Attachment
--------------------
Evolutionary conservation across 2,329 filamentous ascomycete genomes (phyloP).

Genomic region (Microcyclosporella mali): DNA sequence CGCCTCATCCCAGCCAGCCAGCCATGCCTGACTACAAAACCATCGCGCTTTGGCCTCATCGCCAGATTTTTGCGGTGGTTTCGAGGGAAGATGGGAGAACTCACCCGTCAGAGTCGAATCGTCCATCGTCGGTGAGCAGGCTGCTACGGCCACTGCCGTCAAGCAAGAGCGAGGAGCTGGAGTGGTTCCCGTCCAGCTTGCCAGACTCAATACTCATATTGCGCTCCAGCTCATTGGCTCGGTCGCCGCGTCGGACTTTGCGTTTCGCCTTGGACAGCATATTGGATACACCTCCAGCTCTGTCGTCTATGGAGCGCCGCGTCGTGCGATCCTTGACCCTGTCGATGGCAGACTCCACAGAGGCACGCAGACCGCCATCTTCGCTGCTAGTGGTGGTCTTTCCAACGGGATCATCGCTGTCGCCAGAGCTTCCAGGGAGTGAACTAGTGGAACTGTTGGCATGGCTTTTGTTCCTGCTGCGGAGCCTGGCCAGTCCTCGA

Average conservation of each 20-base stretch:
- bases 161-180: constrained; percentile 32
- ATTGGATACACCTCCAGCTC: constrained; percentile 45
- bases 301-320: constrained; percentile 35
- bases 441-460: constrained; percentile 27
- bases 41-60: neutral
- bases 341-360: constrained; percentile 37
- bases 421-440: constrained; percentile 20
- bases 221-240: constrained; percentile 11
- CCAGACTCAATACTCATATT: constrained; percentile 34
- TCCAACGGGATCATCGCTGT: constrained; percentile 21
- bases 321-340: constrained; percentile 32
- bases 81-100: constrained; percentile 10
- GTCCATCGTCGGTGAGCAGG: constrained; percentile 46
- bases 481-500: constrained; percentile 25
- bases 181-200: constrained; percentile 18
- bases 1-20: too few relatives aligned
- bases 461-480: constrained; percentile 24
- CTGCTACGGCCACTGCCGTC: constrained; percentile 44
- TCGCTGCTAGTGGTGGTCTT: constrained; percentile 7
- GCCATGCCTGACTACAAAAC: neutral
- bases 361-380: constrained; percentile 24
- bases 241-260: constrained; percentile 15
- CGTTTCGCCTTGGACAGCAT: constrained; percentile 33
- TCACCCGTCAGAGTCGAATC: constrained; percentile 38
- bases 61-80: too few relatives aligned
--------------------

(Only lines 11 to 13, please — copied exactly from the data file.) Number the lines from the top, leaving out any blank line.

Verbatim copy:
- bases 221-240: constrained; percentile 11
- CCAGACTCAATACTCATATT: constrained; percentile 34
- TCCAACGGGATCATCGCTGT: constrained; percentile 21